The Lancashire villages of Hesketh Bank, Becconsall & Tarleton
Go to the Hesketh Bank & Tarleton website homepage
Local directory: local business, local services and local facilities
Events and Attractions in and around Tarleton and Hesketh Bank
Village News
Your letters to the Editor on local issues
Local History of Tarleton, Becconsall, Hesketh Bank and the surrounding area
Local Family History and Genealogy
Photo Library - Old & New photos of Hesketh Bank & Tarleton
Vacancies and Jobs available in Hesketh Bank and Tarleton
Property for sale and for rent in Hesketh Bank and Tarleton
Advertising on the Hesketh Bank website options and costs

Service Provider Hubmaker
© 2001-2017 All rights reserved.
Cookies & Privacy Policy

Web Transcript © 2003 Hubmaker. All rights reserved.
Reproduction by any means strictly prohibited.
World War II newsletter
November 19th 1940

We are all looking forward eagerly to seeing a good number of you home for Christmas leave and we are arranging a good time for you. We shall probably have to hold a series of social evenings so that we include all at home over the Christmas season. Now a word on more serious matters. I would ask you to remember that just as your companions are influencing you day by day so are you influencing them. We are all composite creatures; containing a good deal of our original selves but all a vast amount of other people. Have you ever analysed yourself and said, this good or bad habit I obtained from so-and-so, and that from another friend who came into my orbit. Or, I should never have had that outlook upon life if I had never known so-and-so. I got it from him. We must ever be on our guard as to what part of themselves other people are giving to us, and we must be equally careful to see that we only give the best of ourselves to our friends. For we have a habit of carrying such gifts with us throughout the rest of our lives.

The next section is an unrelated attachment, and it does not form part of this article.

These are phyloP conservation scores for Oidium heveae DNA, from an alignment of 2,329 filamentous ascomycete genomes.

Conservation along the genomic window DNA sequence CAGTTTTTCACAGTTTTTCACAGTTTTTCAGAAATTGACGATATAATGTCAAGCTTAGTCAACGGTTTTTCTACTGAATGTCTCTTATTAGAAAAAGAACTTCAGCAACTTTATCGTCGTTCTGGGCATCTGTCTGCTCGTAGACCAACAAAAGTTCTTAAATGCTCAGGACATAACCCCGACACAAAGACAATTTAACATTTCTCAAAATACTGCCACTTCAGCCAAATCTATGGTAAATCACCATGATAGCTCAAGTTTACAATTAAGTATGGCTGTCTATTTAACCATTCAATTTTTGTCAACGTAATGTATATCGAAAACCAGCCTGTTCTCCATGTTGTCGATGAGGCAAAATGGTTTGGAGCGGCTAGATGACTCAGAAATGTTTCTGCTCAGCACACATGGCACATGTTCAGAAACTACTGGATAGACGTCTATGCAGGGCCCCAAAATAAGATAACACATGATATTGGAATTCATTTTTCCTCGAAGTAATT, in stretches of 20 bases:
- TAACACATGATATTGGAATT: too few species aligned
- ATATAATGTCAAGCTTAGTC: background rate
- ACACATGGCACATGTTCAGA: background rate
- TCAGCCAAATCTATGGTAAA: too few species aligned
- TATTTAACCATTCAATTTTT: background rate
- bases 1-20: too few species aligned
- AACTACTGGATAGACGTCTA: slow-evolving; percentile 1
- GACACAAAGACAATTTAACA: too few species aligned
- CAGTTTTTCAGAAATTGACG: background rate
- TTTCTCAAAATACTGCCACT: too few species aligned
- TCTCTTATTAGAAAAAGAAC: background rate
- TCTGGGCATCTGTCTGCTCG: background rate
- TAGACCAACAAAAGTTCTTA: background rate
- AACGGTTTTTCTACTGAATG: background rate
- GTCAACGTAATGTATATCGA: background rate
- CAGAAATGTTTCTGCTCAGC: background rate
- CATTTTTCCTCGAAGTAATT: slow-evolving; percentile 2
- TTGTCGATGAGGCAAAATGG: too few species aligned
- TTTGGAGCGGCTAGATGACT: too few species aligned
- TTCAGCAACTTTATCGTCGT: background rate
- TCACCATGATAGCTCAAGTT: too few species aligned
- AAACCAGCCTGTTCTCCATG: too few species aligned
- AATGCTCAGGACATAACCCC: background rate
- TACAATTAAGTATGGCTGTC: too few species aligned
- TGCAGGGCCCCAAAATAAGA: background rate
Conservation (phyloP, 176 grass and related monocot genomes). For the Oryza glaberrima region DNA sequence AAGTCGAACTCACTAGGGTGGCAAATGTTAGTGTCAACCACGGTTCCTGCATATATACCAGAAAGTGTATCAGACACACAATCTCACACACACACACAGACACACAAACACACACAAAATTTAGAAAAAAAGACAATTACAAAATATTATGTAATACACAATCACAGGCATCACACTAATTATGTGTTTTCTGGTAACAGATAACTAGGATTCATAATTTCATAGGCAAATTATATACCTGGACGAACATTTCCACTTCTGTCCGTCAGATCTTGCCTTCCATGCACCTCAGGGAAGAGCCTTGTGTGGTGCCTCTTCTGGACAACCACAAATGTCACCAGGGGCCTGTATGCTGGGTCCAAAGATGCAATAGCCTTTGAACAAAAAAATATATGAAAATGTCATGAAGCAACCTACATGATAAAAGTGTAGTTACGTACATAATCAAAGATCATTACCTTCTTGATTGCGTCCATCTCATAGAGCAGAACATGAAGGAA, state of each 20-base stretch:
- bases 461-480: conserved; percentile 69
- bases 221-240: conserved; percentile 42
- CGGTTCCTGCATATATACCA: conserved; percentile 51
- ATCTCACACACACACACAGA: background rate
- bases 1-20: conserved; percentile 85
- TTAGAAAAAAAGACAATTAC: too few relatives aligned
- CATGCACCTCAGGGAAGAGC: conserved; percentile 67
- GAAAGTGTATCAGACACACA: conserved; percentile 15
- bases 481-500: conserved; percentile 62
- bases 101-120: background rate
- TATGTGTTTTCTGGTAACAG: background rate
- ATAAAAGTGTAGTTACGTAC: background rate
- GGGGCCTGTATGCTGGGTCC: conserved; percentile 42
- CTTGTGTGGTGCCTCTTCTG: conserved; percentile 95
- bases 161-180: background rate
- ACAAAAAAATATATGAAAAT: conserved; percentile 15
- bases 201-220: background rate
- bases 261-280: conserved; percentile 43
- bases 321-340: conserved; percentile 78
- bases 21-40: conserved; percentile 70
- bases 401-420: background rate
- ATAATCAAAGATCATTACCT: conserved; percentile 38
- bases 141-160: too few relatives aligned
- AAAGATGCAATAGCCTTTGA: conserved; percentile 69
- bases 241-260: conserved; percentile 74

With much love, Ever your affectionate friend,

Extracts from Letters.
Pte. Ken Robshaw is billeted in a café on the sea front in what he describes as a grand place; says that he was just going on Church Parade on Sunday when 14 Jerry planes began to drop bombs - no casualties and very little damage. Adds that there will be no Christmas leave for him.

Pte. Harry Cockson asks for Corpl. Jimmy Leacy's address; has moved farther from home so there will be less chance to hitch hike Tarletonwards at week-ends. Has had his photo taken and is sending one to the Rector. Dvr. Bert Price says his even day's leave was really only seven hours - or seemed so; has a nice lot of pals, says "under no circumstances must you forget to send me the N.L. or I shall be kicked out of the barracks by the Boys." So army life has not robbed Bert of his cheery personality. L/Cpl. Fred Forshaw is going on a course for administrative work. Is in a well bombed area but still keeps cheerful; hopes to be home about Christmastide. Sapper Dick Johnson is in a very quiet place near the North Pole and says the food is "pretty good" and so is his billet. No chance of Christmas leave but says his lot will probably be relieved in Feb. or March. Has already experienced a fall of snow. His letter came by aeroplane but as it was not dated we cannot say how long it took to come. L,/Cpl. Ernie Ball says "Our Permanent Staff has one of the best football teams and we dare challenge all comers." But Bert Price in his letter laughed all these invincible to scorn and says he could raise a team from his lot to beat them all. Well! we might arrange a real Derby day yet! Ernie adds that his squad has started bayonet drill and have taken several slices from their fingers - adds "there should be some fun when the recruits start using them." Dvr. Harry Price says that another Jerry crashed on two houses just outside his barracks. Says he has been "spitting and polishing" for days as Lord Gort honoured his lot with a two days visit. Hopes to be home for Christmas "if the big bugs agree", finishes "Remember me to all the boys in your next N.L." Dvr. Jack Robinson is now Batman to his Chaplain and says that it is a fine job. Has to drive him all over the country and says his Chaplain is very kind and friendly. Has good food and is very comfortable. Hopes to be home very soon. Hubert Tindsley writes cheerful letters from the African Jungle and says even in that outlandish spot he still gets the N.L. regularly. So we do travel.